Martin McQuillan is dean of arts and social sciences at Kingston University.
The immigration equation: will it ever add up?
The case of London Metropolitan University reflects a new politicisation of international students as part of the larger debate over migration.
Until recently, international students were counted in international migration statistics but they were rarely thought of as immigrants, politically or by policymakers. As recently as 2006, government initiatives under Tony Blair tried to bring more international students to Britain, even as the Labour government aimed for stricter controls over immigration.
So what changed? Public concern over "illegal" and "bogus" immigrants, in tandem with Conservative numerical targets for net migration, have made international students a primary immigration target.
First is the matter of numbers. In the 2010 general election, David Cameron campaigned on a pledge to reduce the numerical level of annual net migration (the difference between immigration into the country and emigration out of the country) to the "tens of thousands". If the number of international students coming to the UK each year was stable, and they all left after finishing their studies, students would contribute little to net migration figures because there would be as many students leaving each year as coming into the country.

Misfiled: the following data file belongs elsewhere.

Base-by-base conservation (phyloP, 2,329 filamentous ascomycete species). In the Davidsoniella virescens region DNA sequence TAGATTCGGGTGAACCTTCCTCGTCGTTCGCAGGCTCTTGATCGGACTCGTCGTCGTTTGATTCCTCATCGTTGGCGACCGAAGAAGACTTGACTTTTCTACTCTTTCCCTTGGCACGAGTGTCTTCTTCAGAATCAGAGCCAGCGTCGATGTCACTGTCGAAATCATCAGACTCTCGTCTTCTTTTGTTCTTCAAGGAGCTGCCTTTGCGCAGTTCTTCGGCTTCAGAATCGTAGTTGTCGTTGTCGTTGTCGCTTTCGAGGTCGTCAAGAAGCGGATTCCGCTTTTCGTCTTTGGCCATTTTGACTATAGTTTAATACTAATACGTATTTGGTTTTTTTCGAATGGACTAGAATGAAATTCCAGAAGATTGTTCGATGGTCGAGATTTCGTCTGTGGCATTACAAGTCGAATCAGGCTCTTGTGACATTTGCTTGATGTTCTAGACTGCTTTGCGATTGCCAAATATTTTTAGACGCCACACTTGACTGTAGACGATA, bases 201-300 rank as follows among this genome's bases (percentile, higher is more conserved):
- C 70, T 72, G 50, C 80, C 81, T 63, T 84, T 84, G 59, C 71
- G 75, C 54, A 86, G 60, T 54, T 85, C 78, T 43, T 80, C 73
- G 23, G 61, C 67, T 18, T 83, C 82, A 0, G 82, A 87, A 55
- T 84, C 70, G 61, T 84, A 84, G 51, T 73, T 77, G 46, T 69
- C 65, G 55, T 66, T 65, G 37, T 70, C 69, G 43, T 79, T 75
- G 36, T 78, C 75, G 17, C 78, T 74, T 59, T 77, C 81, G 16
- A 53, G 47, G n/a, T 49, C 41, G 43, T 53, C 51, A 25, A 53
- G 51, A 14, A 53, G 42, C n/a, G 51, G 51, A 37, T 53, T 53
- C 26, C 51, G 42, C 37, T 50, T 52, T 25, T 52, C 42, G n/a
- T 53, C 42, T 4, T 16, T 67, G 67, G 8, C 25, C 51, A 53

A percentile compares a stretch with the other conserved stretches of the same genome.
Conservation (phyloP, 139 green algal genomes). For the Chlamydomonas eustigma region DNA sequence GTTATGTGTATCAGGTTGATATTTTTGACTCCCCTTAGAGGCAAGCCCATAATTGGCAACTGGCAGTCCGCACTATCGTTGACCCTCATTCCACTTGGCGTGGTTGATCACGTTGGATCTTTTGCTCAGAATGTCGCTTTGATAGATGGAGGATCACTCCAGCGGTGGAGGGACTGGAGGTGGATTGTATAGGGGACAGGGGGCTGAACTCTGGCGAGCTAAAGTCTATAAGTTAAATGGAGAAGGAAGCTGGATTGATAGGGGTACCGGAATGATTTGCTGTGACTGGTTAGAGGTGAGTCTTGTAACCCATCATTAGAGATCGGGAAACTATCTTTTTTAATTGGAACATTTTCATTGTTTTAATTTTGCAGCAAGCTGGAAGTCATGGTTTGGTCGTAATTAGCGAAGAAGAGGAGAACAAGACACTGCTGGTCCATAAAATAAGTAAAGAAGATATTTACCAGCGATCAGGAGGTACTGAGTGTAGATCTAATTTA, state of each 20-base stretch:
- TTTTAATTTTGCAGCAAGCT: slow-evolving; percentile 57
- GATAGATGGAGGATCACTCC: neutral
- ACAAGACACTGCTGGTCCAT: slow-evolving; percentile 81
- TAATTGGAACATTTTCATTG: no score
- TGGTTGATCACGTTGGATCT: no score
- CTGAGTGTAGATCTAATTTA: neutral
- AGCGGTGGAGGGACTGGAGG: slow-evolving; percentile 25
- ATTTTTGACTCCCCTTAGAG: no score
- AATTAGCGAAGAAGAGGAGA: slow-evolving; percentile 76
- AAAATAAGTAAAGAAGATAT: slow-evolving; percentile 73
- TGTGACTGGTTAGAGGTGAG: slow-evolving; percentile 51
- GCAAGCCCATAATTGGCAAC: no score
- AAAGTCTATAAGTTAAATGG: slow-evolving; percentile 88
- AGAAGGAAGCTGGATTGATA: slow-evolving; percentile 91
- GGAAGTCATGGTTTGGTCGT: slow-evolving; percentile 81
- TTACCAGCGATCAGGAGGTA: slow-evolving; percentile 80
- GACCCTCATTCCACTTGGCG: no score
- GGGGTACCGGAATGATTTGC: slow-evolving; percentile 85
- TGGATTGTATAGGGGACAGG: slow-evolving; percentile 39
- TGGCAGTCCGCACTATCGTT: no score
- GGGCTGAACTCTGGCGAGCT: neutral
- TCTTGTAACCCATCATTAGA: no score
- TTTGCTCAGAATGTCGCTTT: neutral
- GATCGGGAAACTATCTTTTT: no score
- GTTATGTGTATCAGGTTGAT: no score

However, this is not the case: student numbers have been steadily increasing over the past decade, comprising almost 60 per cent of immigration by the time the coalition government came to power. As long as their numbers rise, international students will contribute greatly to the net migration figures.
The fact that some students stay on to work or get married here, and that some unknown number overstay without legal permission, further adds to net migration numbers.
Second, international students have come to be linked to the political hot potato of "illegal immigration". A spate of media coverage in 2009 uncovered a series of "bogus colleges": institutions that offered student visas but which did not actually teach any students. No one knows how many there were, but a Home Affairs Committee report of July the same year guessed that a "significant proportion" of 2,200 colleges that failed to register on an official list may have been "bogus".